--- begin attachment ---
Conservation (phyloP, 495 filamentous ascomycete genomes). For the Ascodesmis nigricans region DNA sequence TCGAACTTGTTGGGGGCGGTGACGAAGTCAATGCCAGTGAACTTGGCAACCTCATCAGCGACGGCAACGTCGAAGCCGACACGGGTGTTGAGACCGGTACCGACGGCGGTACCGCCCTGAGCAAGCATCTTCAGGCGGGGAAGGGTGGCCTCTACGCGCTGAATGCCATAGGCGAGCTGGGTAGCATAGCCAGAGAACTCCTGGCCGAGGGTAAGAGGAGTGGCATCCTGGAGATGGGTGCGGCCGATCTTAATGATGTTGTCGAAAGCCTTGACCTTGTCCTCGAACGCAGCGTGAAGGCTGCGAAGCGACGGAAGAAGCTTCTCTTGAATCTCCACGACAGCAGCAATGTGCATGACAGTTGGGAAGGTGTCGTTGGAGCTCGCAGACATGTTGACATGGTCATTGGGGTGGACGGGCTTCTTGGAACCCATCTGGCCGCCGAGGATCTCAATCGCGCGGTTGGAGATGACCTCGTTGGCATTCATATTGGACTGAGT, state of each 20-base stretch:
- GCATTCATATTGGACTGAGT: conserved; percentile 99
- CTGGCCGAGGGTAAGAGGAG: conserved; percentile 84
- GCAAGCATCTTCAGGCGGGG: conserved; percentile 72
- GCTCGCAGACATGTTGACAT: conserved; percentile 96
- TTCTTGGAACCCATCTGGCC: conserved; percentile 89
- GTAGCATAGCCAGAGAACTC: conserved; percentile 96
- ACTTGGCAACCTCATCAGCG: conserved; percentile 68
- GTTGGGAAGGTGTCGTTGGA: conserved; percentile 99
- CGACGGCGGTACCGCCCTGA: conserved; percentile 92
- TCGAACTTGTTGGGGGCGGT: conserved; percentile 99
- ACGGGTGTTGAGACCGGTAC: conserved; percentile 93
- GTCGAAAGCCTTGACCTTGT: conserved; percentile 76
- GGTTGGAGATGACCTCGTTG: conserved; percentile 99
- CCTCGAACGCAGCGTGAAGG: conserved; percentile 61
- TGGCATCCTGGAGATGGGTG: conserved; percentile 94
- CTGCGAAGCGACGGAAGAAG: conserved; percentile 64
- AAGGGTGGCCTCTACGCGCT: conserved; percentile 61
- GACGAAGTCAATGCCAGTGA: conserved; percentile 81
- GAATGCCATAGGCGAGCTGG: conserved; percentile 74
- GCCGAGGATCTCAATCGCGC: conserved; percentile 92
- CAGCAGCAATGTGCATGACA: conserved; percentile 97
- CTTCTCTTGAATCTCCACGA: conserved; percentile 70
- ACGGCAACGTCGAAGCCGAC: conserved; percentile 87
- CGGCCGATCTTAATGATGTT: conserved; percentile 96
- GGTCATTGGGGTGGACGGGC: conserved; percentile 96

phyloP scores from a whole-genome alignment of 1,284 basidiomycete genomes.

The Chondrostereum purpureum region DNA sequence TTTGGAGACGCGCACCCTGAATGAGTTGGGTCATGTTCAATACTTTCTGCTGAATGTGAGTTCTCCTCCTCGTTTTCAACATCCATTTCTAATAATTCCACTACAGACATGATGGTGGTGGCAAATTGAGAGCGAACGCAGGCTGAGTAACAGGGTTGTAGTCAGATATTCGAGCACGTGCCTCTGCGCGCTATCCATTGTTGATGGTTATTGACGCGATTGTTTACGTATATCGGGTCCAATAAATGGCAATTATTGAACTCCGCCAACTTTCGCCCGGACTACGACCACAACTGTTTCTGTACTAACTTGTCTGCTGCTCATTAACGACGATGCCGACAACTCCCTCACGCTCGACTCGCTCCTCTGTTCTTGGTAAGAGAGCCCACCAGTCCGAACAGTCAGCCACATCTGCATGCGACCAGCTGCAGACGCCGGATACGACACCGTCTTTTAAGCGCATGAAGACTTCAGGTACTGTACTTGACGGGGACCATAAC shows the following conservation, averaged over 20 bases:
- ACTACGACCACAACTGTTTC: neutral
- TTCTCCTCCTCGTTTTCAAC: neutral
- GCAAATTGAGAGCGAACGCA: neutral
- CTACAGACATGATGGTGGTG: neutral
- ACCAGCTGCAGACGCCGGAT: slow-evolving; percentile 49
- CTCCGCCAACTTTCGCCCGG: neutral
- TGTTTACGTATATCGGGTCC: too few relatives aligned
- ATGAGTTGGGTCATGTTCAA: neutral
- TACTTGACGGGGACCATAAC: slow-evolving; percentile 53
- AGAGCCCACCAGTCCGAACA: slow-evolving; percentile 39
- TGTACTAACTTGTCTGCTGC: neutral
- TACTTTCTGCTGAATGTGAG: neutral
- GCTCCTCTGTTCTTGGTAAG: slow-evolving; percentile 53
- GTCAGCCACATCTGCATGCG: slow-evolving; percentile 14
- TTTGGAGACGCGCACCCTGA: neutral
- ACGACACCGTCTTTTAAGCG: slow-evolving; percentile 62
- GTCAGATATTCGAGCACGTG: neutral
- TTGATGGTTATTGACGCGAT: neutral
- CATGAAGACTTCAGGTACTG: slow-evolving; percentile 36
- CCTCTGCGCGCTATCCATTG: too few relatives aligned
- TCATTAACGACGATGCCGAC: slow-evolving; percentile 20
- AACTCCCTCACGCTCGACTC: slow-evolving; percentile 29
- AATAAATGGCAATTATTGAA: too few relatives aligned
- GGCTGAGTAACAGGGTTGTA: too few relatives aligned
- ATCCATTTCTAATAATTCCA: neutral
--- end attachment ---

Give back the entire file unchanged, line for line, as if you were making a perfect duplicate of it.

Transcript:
Conservation (phyloP, 495 filamentous ascomycete genomes). For the Ascodesmis nigricans region DNA sequence TCGAACTTGTTGGGGGCGGTGACGAAGTCAATGCCAGTGAACTTGGCAACCTCATCAGCGACGGCAACGTCGAAGCCGACACGGGTGTTGAGACCGGTACCGACGGCGGTACCGCCCTGAGCAAGCATCTTCAGGCGGGGAAGGGTGGCCTCTACGCGCTGAATGCCATAGGCGAGCTGGGTAGCATAGCCAGAGAACTCCTGGCCGAGGGTAAGAGGAGTGGCATCCTGGAGATGGGTGCGGCCGATCTTAATGATGTTGTCGAAAGCCTTGACCTTGTCCTCGAACGCAGCGTGAAGGCTGCGAAGCGACGGAAGAAGCTTCTCTTGAATCTCCACGACAGCAGCAATGTGCATGACAGTTGGGAAGGTGTCGTTGGAGCTCGCAGACATGTTGACATGGTCATTGGGGTGGACGGGCTTCTTGGAACCCATCTGGCCGCCGAGGATCTCAATCGCGCGGTTGGAGATGACCTCGTTGGCATTCATATTGGACTGAGT, state of each 20-base stretch:
- GCATTCATATTGGACTGAGT: conserved; percentile 99
- CTGGCCGAGGGTAAGAGGAG: conserved; percentile 84
- GCAAGCATCTTCAGGCGGGG: conserved; percentile 72
- GCTCGCAGACATGTTGACAT: conserved; percentile 96
- TTCTTGGAACCCATCTGGCC: conserved; percentile 89
- GTAGCATAGCCAGAGAACTC: conserved; percentile 96
- ACTTGGCAACCTCATCAGCG: conserved; percentile 68
- GTTGGGAAGGTGTCGTTGGA: conserved; percentile 99
- CGACGGCGGTACCGCCCTGA: conserved; percentile 92
- TCGAACTTGTTGGGGGCGGT: conserved; percentile 99
- ACGGGTGTTGAGACCGGTAC: conserved; percentile 93
- GTCGAAAGCCTTGACCTTGT: conserved; percentile 76
- GGTTGGAGATGACCTCGTTG: conserved; percentile 99
- CCTCGAACGCAGCGTGAAGG: conserved; percentile 61
- TGGCATCCTGGAGATGGGTG: conserved; percentile 94
- CTGCGAAGCGACGGAAGAAG: conserved; percentile 64
- AAGGGTGGCCTCTACGCGCT: conserved; percentile 61
- GACGAAGTCAATGCCAGTGA: conserved; percentile 81
- GAATGCCATAGGCGAGCTGG: conserved; percentile 74
- GCCGAGGATCTCAATCGCGC: conserved; percentile 92
- CAGCAGCAATGTGCATGACA: conserved; percentile 97
- CTTCTCTTGAATCTCCACGA: conserved; percentile 70
- ACGGCAACGTCGAAGCCGAC: conserved; percentile 87
- CGGCCGATCTTAATGATGTT: conserved; percentile 96
- GGTCATTGGGGTGGACGGGC: conserved; percentile 96

phyloP scores from a whole-genome alignment of 1,284 basidiomycete genomes.

The Chondrostereum purpureum region DNA sequence TTTGGAGACGCGCACCCTGAATGAGTTGGGTCATGTTCAATACTTTCTGCTGAATGTGAGTTCTCCTCCTCGTTTTCAACATCCATTTCTAATAATTCCACTACAGACATGATGGTGGTGGCAAATTGAGAGCGAACGCAGGCTGAGTAACAGGGTTGTAGTCAGATATTCGAGCACGTGCCTCTGCGCGCTATCCATTGTTGATGGTTATTGACGCGATTGTTTACGTATATCGGGTCCAATAAATGGCAATTATTGAACTCCGCCAACTTTCGCCCGGACTACGACCACAACTGTTTCTGTACTAACTTGTCTGCTGCTCATTAACGACGATGCCGACAACTCCCTCACGCTCGACTCGCTCCTCTGTTCTTGGTAAGAGAGCCCACCAGTCCGAACAGTCAGCCACATCTGCATGCGACCAGCTGCAGACGCCGGATACGACACCGTCTTTTAAGCGCATGAAGACTTCAGGTACTGTACTTGACGGGGACCATAAC shows the following conservation, averaged over 20 bases:
- ACTACGACCACAACTGTTTC: neutral
- TTCTCCTCCTCGTTTTCAAC: neutral
- GCAAATTGAGAGCGAACGCA: neutral
- CTACAGACATGATGGTGGTG: neutral
- ACCAGCTGCAGACGCCGGAT: slow-evolving; percentile 49
- CTCCGCCAACTTTCGCCCGG: neutral
- TGTTTACGTATATCGGGTCC: too few relatives aligned
- ATGAGTTGGGTCATGTTCAA: neutral
- TACTTGACGGGGACCATAAC: slow-evolving; percentile 53
- AGAGCCCACCAGTCCGAACA: slow-evolving; percentile 39
- TGTACTAACTTGTCTGCTGC: neutral
- TACTTTCTGCTGAATGTGAG: neutral
- GCTCCTCTGTTCTTGGTAAG: slow-evolving; percentile 53
- GTCAGCCACATCTGCATGCG: slow-evolving; percentile 14
- TTTGGAGACGCGCACCCTGA: neutral
- ACGACACCGTCTTTTAAGCG: slow-evolving; percentile 62
- GTCAGATATTCGAGCACGTG: neutral
- TTGATGGTTATTGACGCGAT: neutral
- CATGAAGACTTCAGGTACTG: slow-evolving; percentile 36
- CCTCTGCGCGCTATCCATTG: too few relatives aligned
- TCATTAACGACGATGCCGAC: slow-evolving; percentile 20
- AACTCCCTCACGCTCGACTC: slow-evolving; percentile 29
- AATAAATGGCAATTATTGAA: too few relatives aligned
- GGCTGAGTAACAGGGTTGTA: too few relatives aligned
- ATCCATTTCTAATAATTCCA: neutral